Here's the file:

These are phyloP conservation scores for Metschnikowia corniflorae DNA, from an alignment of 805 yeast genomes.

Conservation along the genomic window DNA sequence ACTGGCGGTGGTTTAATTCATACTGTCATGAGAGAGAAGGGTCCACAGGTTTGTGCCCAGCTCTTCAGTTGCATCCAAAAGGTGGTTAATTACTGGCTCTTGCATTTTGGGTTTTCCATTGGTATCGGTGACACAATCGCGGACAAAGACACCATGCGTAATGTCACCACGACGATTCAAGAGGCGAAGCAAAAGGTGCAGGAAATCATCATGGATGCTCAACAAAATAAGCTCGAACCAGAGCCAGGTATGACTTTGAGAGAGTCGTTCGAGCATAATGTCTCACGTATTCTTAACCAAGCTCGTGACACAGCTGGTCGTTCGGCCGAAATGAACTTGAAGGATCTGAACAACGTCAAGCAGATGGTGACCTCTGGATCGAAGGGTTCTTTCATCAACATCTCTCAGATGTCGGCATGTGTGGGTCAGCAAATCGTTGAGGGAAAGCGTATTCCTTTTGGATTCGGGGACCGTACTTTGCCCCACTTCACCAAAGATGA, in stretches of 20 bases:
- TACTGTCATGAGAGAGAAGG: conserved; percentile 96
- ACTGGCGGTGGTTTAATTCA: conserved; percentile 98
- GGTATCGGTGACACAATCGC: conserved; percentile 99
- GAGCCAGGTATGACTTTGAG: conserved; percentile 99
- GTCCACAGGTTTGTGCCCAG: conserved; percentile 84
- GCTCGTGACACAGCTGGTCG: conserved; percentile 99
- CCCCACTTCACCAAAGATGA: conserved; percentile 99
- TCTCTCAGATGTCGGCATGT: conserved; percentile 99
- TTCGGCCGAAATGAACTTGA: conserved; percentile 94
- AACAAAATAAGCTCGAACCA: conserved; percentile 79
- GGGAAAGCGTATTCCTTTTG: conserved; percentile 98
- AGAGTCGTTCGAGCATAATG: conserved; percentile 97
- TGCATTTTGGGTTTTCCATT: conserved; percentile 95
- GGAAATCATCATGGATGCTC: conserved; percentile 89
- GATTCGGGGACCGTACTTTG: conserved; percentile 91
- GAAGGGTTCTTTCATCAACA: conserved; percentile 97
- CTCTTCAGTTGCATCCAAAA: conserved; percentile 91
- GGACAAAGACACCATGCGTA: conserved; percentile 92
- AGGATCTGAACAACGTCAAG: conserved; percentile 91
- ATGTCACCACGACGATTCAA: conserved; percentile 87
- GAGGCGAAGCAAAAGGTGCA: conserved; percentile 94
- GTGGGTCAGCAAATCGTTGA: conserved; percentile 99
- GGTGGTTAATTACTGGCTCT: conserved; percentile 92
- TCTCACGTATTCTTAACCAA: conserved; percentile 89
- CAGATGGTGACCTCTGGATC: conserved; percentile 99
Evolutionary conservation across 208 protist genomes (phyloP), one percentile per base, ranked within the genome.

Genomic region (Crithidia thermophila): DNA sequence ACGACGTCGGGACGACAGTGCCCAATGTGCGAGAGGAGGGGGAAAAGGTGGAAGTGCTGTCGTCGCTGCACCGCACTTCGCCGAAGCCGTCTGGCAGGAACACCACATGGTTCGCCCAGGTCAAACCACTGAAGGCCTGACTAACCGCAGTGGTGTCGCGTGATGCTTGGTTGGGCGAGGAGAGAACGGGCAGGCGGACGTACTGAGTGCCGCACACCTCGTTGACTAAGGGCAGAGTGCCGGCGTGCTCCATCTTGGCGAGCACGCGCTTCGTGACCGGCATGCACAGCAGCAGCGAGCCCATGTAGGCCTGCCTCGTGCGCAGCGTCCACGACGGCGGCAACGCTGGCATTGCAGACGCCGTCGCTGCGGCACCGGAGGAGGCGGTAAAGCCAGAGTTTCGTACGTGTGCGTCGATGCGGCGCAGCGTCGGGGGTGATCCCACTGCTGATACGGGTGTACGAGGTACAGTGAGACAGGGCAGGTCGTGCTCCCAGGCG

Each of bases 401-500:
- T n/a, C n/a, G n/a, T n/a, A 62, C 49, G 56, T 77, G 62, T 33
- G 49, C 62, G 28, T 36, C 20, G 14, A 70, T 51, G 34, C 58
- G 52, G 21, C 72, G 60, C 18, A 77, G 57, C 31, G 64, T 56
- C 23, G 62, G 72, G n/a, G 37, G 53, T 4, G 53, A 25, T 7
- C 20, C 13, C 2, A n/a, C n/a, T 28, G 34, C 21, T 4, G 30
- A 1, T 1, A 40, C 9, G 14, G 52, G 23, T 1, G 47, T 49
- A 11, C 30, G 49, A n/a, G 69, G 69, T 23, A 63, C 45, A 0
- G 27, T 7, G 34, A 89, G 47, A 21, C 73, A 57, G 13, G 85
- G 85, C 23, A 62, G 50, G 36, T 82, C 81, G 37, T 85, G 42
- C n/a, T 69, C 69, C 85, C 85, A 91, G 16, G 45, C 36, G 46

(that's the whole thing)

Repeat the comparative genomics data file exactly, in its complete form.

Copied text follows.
These are phyloP conservation scores for Metschnikowia corniflorae DNA, from an alignment of 805 yeast genomes.

Conservation along the genomic window DNA sequence ACTGGCGGTGGTTTAATTCATACTGTCATGAGAGAGAAGGGTCCACAGGTTTGTGCCCAGCTCTTCAGTTGCATCCAAAAGGTGGTTAATTACTGGCTCTTGCATTTTGGGTTTTCCATTGGTATCGGTGACACAATCGCGGACAAAGACACCATGCGTAATGTCACCACGACGATTCAAGAGGCGAAGCAAAAGGTGCAGGAAATCATCATGGATGCTCAACAAAATAAGCTCGAACCAGAGCCAGGTATGACTTTGAGAGAGTCGTTCGAGCATAATGTCTCACGTATTCTTAACCAAGCTCGTGACACAGCTGGTCGTTCGGCCGAAATGAACTTGAAGGATCTGAACAACGTCAAGCAGATGGTGACCTCTGGATCGAAGGGTTCTTTCATCAACATCTCTCAGATGTCGGCATGTGTGGGTCAGCAAATCGTTGAGGGAAAGCGTATTCCTTTTGGATTCGGGGACCGTACTTTGCCCCACTTCACCAAAGATGA, in stretches of 20 bases:
- TACTGTCATGAGAGAGAAGG: conserved; percentile 96
- ACTGGCGGTGGTTTAATTCA: conserved; percentile 98
- GGTATCGGTGACACAATCGC: conserved; percentile 99
- GAGCCAGGTATGACTTTGAG: conserved; percentile 99
- GTCCACAGGTTTGTGCCCAG: conserved; percentile 84
- GCTCGTGACACAGCTGGTCG: conserved; percentile 99
- CCCCACTTCACCAAAGATGA: conserved; percentile 99
- TCTCTCAGATGTCGGCATGT: conserved; percentile 99
- TTCGGCCGAAATGAACTTGA: conserved; percentile 94
- AACAAAATAAGCTCGAACCA: conserved; percentile 79
- GGGAAAGCGTATTCCTTTTG: conserved; percentile 98
- AGAGTCGTTCGAGCATAATG: conserved; percentile 97
- TGCATTTTGGGTTTTCCATT: conserved; percentile 95
- GGAAATCATCATGGATGCTC: conserved; percentile 89
- GATTCGGGGACCGTACTTTG: conserved; percentile 91
- GAAGGGTTCTTTCATCAACA: conserved; percentile 97
- CTCTTCAGTTGCATCCAAAA: conserved; percentile 91
- GGACAAAGACACCATGCGTA: conserved; percentile 92
- AGGATCTGAACAACGTCAAG: conserved; percentile 91
- ATGTCACCACGACGATTCAA: conserved; percentile 87
- GAGGCGAAGCAAAAGGTGCA: conserved; percentile 94
- GTGGGTCAGCAAATCGTTGA: conserved; percentile 99
- GGTGGTTAATTACTGGCTCT: conserved; percentile 92
- TCTCACGTATTCTTAACCAA: conserved; percentile 89
- CAGATGGTGACCTCTGGATC: conserved; percentile 99
Evolutionary conservation across 208 protist genomes (phyloP), one percentile per base, ranked within the genome.

Genomic region (Crithidia thermophila): DNA sequence ACGACGTCGGGACGACAGTGCCCAATGTGCGAGAGGAGGGGGAAAAGGTGGAAGTGCTGTCGTCGCTGCACCGCACTTCGCCGAAGCCGTCTGGCAGGAACACCACATGGTTCGCCCAGGTCAAACCACTGAAGGCCTGACTAACCGCAGTGGTGTCGCGTGATGCTTGGTTGGGCGAGGAGAGAACGGGCAGGCGGACGTACTGAGTGCCGCACACCTCGTTGACTAAGGGCAGAGTGCCGGCGTGCTCCATCTTGGCGAGCACGCGCTTCGTGACCGGCATGCACAGCAGCAGCGAGCCCATGTAGGCCTGCCTCGTGCGCAGCGTCCACGACGGCGGCAACGCTGGCATTGCAGACGCCGTCGCTGCGGCACCGGAGGAGGCGGTAAAGCCAGAGTTTCGTACGTGTGCGTCGATGCGGCGCAGCGTCGGGGGTGATCCCACTGCTGATACGGGTGTACGAGGTACAGTGAGACAGGGCAGGTCGTGCTCCCAGGCG

Each of bases 401-500:
- T n/a, C n/a, G n/a, T n/a, A 62, C 49, G 56, T 77, G 62, T 33
- G 49, C 62, G 28, T 36, C 20, G 14, A 70, T 51, G 34, C 58
- G 52, G 21, C 72, G 60, C 18, A 77, G 57, C 31, G 64, T 56
- C 23, G 62, G 72, G n/a, G 37, G 53, T 4, G 53, A 25, T 7
- C 20, C 13, C 2, A n/a, C n/a, T 28, G 34, C 21, T 4, G 30
- A 1, T 1, A 40, C 9, G 14, G 52, G 23, T 1, G 47, T 49
- A 11, C 30, G 49, A n/a, G 69, G 69, T 23, A 63, C 45, A 0
- G 27, T 7, G 34, A 89, G 47, A 21, C 73, A 57, G 13, G 85
- G 85, C 23, A 62, G 50, G 36, T 82, C 81, G 37, T 85, G 42
- C n/a, T 69, C 69, C 85, C 85, A 91, G 16, G 45, C 36, G 46